Photo: j_gldsck / Flickr
Trafficked animals that escape their captors’ clutches will often form communities in non-native habitats.
Dr. Luke Gibson of the University of Hong Kong learned this while reading a story about 23 yellow-crested cockatoos that had been seized from traffickers by Chinese border authorities. Each one had been uncomfortably stuffed inside a plastic container and illegally taken from its native Indonesia, where they’re listed as critically endangered. The story confused Gibson; many times, he had seen these birds swooping and soaring about just outside his office window. Was Hong Kong not their home? The story drove Gibson to research further, where he uncovered some intricate finds.
“This is a species which is primarily threatened by wildlife trade,” he explains. “Poachers go out into the forest in its native range in Eastern Indonesia and capture the birds and then ship them off, usually up to Hong Kong or China where there is a strong demand for pet birds. “This is what has fueled the decline of this species, but it’s really interesting because that same cause has also had another effect – some of the people who were keeping the species in Hong Kong accidentally or intentionally released them.”
Many of these birds have since gathered to form what scientists call a secondary population (a group of animals thriving in non-native environments). Originally from Indonesia, the birds now live in the forests of Southern China and receive necessary aid from government officials, who have made it illegal for residents to capture them. Hence, the birds have found solace on soil that isn’t even theirs.
It’s a happy end to an otherwise upsetting story, but there are silent catches to consider. Over 1,000 species have been introduced to non-native habitats over the last 500 years thanks to illegal trading. Ring-necked parakeets for example, hail from regions of Asia, but can be found in almost every Londoner’s backyard.
“We’ve been able to map alien species’ richness for an entire group of organisms for the first time in such detail, that we can locate populations and the historical processes that led to their introduction,” says Dr. Ellie Dyer of the Zoological Society of London. “It has given us valuable insights into the different stages of species invasion. Humans play a key role.”
Foreign animals pose risks to local wildlife. Food and water shortages become common, as resources are forced to sustain higher numbers; mating can occur between native and non-native species leading to hybridization and disease, and newly-introduced animals often die out thanks to their limited gene pools.
And yet wildlife trafficking remains a serious problem. The most widely trafficked mammal in the world is still the pangolin, an armadillo-like creature of South Asia and sub-Sahara Africa. The animal is popular in China for its dark scales, which are often used in traditional medicine and health tonics. Their meat is also considered a rare delicacy, and sells for approximately $350 per kilo. Activists claim that over 200,000 pangolins are trafficked each year, and populations are close to disappearing from the planet for good. Environmental groups have also been slow to enact protection laws, bringing them closer to extinction every day.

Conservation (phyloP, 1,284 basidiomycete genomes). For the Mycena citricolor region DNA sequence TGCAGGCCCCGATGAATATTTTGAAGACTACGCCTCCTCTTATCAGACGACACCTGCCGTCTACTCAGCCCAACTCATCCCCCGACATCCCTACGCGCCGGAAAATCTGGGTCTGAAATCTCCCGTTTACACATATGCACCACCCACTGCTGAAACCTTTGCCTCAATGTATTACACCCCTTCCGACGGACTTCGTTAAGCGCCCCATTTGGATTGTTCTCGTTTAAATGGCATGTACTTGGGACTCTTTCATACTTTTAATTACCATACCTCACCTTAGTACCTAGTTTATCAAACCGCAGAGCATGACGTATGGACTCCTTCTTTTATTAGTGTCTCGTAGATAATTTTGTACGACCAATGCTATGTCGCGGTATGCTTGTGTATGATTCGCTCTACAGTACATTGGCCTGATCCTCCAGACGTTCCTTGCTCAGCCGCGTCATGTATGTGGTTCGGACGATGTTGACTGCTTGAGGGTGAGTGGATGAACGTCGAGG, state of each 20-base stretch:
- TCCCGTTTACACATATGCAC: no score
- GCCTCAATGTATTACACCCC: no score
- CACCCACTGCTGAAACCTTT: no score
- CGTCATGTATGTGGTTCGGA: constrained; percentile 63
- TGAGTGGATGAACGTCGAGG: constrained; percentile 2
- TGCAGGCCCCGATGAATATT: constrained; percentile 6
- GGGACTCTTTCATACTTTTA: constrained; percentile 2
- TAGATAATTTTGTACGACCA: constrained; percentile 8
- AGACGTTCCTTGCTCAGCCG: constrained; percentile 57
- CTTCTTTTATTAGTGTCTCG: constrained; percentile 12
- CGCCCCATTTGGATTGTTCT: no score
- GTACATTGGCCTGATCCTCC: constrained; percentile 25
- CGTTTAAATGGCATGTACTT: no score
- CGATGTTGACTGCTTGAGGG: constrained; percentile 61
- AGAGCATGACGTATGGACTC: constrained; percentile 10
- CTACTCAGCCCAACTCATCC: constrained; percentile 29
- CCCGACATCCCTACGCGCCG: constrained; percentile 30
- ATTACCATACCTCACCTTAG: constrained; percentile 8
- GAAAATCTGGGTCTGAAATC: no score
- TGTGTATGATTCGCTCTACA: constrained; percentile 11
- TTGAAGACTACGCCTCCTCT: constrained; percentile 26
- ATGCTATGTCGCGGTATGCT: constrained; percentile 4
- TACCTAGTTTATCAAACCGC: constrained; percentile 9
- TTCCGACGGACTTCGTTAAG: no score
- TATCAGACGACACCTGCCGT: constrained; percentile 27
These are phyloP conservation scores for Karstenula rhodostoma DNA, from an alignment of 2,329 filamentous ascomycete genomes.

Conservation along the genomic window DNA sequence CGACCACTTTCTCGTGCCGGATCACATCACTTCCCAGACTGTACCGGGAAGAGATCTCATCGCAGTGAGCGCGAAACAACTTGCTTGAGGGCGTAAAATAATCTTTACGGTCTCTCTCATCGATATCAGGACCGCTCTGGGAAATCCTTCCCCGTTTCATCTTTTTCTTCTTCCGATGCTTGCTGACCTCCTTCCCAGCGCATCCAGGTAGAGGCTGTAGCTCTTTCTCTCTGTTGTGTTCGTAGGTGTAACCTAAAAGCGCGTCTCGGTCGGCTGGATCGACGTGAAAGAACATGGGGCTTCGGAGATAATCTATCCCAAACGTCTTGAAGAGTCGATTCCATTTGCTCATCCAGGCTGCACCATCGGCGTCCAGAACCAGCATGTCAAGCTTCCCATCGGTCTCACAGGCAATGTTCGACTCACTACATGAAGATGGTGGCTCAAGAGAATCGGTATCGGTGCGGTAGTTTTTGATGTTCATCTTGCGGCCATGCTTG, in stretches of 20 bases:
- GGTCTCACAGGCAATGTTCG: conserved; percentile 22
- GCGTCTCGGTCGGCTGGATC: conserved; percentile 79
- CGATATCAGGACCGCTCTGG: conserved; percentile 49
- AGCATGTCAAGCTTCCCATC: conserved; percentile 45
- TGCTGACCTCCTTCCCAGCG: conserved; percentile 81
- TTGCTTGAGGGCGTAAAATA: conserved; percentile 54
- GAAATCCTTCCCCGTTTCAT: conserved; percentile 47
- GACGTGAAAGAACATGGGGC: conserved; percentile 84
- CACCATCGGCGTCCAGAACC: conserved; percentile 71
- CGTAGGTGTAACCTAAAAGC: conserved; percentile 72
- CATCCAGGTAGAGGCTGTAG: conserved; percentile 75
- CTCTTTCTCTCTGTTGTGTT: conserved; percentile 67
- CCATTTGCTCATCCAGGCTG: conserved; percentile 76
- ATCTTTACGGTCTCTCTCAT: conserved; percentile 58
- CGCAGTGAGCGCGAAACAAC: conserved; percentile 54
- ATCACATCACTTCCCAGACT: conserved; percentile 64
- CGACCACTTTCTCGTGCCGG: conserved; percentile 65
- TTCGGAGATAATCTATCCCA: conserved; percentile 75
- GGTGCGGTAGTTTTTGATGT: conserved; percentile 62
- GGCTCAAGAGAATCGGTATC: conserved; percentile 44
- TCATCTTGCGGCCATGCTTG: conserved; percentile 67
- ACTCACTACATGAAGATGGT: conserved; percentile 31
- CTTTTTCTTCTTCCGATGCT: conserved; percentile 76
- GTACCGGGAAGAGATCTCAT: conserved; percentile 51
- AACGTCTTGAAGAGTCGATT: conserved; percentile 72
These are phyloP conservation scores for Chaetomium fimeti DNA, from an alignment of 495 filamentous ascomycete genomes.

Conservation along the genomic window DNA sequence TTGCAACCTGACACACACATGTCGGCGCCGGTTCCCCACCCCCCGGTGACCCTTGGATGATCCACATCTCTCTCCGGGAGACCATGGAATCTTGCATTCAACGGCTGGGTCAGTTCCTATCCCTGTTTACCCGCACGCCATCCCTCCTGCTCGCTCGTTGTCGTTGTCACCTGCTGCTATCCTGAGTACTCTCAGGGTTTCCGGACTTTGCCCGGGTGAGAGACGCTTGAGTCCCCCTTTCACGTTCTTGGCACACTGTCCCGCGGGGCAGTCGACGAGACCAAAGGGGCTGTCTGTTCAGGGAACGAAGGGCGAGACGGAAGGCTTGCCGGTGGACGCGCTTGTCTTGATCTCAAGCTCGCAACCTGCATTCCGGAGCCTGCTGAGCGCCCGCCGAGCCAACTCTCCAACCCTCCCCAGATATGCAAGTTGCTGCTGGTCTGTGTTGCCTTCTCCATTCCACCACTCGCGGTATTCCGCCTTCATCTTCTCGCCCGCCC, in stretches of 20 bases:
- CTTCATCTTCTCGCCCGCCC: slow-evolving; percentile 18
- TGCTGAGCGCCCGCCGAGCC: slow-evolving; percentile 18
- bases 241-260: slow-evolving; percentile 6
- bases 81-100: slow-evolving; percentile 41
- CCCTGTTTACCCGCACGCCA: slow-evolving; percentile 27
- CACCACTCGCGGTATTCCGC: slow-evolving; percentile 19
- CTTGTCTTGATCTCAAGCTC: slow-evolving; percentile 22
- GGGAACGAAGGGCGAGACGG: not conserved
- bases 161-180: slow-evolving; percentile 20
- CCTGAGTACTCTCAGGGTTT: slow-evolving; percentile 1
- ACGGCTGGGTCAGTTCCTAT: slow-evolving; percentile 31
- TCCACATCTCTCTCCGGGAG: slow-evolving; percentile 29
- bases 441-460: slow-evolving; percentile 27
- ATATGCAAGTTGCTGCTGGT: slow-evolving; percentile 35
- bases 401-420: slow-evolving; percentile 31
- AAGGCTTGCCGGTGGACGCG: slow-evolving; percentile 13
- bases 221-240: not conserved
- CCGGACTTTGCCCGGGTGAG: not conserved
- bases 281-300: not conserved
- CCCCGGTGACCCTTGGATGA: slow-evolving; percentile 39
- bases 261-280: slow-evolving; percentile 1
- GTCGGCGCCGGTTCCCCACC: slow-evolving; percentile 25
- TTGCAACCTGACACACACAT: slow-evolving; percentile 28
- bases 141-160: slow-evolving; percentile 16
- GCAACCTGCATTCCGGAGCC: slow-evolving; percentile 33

Additionally, pangolins do not do well in captivity. Conservation societies often discover pangolins deceased in their enclosures shortly after being rescued for unknown reasons. Most handlers are forced to utilize chemical disinfectants to ensure their safety. The Convention on International Trade in Endangered Species (CITES) is now looking to grant its highest level of protection, Appendix I, to all known species of pangolin.
But trafficking does not just occur in the world’s eastern half. Millions of hummingbirds, crocodiles, turtles, snakes and monkeys are trafficked every year in Latin America, accumulating more than $10 billion annually. Some of the most widely sought creatures located within the Amazon Basin are scarlet macaws. Stolen eggs are not likely to produce live specimens, while adults are often too wild to fully domesticate. Thus, the young represent a trafficker’s best chance at making a living. Easy to tame, fledglings typically sell for around $150 each, though many do not survive to be sold at markets.
Most South American countries do possess laws designed to crack down on trafficking. The problem is that resources are often limited, and reduce the total power they bear. In Ecuador for example, only nine law enforcement officials have been assigned to halt trafficking.
“We do not lack laws against the trade,” says International Union for Conservation of Nature director Maria Fernanda Espinosa. “But there is a lack of resources, and that means it is not a conservation priority.”
Regulations outside the Americas have stemmed the biggest repercussions on practices like parrot smuggling. The number of macaws and birds transported to the U.S. has dropped to less than 10,000 from nearly 200,000 in the 1980s, but three decades of illegal trading have taken a harsh toll. Of the 145 parrot-types hailing from Latin America, nearly one-third are facing extinction.
“There are no limits,” states an anonymous zoo director in Brazil. “You can buy whatever you want. Every species is for sale.”